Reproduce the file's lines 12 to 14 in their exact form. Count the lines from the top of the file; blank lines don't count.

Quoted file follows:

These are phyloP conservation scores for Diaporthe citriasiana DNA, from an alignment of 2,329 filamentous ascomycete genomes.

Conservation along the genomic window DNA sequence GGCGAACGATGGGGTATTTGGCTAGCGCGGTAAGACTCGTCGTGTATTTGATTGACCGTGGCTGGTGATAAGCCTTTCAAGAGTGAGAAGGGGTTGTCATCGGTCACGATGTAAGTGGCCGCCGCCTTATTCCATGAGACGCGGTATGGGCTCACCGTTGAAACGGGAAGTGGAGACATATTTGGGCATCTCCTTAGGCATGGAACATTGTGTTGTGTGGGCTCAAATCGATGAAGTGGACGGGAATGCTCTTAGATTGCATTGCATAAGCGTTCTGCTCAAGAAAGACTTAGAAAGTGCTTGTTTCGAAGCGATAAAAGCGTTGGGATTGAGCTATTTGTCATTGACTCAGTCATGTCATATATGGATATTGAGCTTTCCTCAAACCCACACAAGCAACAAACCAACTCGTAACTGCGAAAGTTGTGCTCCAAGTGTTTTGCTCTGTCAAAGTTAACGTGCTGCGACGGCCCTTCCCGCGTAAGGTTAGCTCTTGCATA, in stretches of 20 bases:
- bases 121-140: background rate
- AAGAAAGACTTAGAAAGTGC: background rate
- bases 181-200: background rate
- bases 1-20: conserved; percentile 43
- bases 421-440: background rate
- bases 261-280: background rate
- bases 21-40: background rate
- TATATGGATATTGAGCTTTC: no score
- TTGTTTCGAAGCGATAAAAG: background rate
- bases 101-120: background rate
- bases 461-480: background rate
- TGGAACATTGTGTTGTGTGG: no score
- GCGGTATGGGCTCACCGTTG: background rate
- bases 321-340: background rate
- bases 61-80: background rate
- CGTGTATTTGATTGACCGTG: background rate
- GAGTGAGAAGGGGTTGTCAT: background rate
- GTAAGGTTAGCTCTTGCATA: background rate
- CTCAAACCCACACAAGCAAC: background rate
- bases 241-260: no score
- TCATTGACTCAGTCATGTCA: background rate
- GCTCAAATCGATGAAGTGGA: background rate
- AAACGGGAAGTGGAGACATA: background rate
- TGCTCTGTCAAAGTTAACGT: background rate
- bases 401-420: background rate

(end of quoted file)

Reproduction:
- bases 101-120: background rate
- bases 461-480: background rate
- TGGAACATTGTGTTGTGTGG: no score